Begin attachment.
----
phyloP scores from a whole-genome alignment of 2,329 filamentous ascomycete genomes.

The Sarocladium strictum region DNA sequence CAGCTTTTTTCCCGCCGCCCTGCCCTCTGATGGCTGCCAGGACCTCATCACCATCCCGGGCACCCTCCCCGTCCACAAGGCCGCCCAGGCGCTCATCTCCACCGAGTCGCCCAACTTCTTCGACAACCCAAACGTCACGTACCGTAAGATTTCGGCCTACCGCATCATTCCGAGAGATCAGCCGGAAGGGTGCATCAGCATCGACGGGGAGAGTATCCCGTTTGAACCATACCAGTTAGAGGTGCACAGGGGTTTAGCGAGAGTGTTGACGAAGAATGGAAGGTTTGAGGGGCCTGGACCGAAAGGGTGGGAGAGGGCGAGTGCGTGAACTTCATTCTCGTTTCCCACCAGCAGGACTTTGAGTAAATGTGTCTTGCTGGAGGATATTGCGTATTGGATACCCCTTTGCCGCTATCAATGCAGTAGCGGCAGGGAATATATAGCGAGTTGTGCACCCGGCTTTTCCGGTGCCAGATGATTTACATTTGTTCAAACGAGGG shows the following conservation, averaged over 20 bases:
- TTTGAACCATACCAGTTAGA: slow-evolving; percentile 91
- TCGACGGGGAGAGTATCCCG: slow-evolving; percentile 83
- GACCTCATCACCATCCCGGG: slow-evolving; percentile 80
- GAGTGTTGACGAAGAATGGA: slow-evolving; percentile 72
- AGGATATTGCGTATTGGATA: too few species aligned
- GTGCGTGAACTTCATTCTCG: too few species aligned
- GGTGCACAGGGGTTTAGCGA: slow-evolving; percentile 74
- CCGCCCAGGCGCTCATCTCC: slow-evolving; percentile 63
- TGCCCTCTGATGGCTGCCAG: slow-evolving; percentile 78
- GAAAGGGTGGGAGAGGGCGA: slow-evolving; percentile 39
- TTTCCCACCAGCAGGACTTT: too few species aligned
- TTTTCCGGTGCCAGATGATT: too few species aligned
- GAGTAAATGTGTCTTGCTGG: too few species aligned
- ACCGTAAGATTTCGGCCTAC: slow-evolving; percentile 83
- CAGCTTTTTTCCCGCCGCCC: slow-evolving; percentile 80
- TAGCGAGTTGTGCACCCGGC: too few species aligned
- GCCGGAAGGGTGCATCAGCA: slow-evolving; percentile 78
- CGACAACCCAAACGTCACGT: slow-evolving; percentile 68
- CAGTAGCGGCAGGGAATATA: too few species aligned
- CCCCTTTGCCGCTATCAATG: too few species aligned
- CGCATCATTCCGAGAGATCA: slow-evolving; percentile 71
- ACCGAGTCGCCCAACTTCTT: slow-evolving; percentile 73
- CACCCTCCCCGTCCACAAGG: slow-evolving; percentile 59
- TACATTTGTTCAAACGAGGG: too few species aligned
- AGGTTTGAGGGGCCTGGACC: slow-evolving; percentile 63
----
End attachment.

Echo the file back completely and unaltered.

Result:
phyloP scores from a whole-genome alignment of 2,329 filamentous ascomycete genomes.

The Sarocladium strictum region DNA sequence CAGCTTTTTTCCCGCCGCCCTGCCCTCTGATGGCTGCCAGGACCTCATCACCATCCCGGGCACCCTCCCCGTCCACAAGGCCGCCCAGGCGCTCATCTCCACCGAGTCGCCCAACTTCTTCGACAACCCAAACGTCACGTACCGTAAGATTTCGGCCTACCGCATCATTCCGAGAGATCAGCCGGAAGGGTGCATCAGCATCGACGGGGAGAGTATCCCGTTTGAACCATACCAGTTAGAGGTGCACAGGGGTTTAGCGAGAGTGTTGACGAAGAATGGAAGGTTTGAGGGGCCTGGACCGAAAGGGTGGGAGAGGGCGAGTGCGTGAACTTCATTCTCGTTTCCCACCAGCAGGACTTTGAGTAAATGTGTCTTGCTGGAGGATATTGCGTATTGGATACCCCTTTGCCGCTATCAATGCAGTAGCGGCAGGGAATATATAGCGAGTTGTGCACCCGGCTTTTCCGGTGCCAGATGATTTACATTTGTTCAAACGAGGG shows the following conservation, averaged over 20 bases:
- TTTGAACCATACCAGTTAGA: slow-evolving; percentile 91
- TCGACGGGGAGAGTATCCCG: slow-evolving; percentile 83
- GACCTCATCACCATCCCGGG: slow-evolving; percentile 80
- GAGTGTTGACGAAGAATGGA: slow-evolving; percentile 72
- AGGATATTGCGTATTGGATA: too few species aligned
- GTGCGTGAACTTCATTCTCG: too few species aligned
- GGTGCACAGGGGTTTAGCGA: slow-evolving; percentile 74
- CCGCCCAGGCGCTCATCTCC: slow-evolving; percentile 63
- TGCCCTCTGATGGCTGCCAG: slow-evolving; percentile 78
- GAAAGGGTGGGAGAGGGCGA: slow-evolving; percentile 39
- TTTCCCACCAGCAGGACTTT: too few species aligned
- TTTTCCGGTGCCAGATGATT: too few species aligned
- GAGTAAATGTGTCTTGCTGG: too few species aligned
- ACCGTAAGATTTCGGCCTAC: slow-evolving; percentile 83
- CAGCTTTTTTCCCGCCGCCC: slow-evolving; percentile 80
- TAGCGAGTTGTGCACCCGGC: too few species aligned
- GCCGGAAGGGTGCATCAGCA: slow-evolving; percentile 78
- CGACAACCCAAACGTCACGT: slow-evolving; percentile 68
- CAGTAGCGGCAGGGAATATA: too few species aligned
- CCCCTTTGCCGCTATCAATG: too few species aligned
- CGCATCATTCCGAGAGATCA: slow-evolving; percentile 71
- ACCGAGTCGCCCAACTTCTT: slow-evolving; percentile 73
- CACCCTCCCCGTCCACAAGG: slow-evolving; percentile 59
- TACATTTGTTCAAACGAGGG: too few species aligned
- AGGTTTGAGGGGCCTGGACC: slow-evolving; percentile 63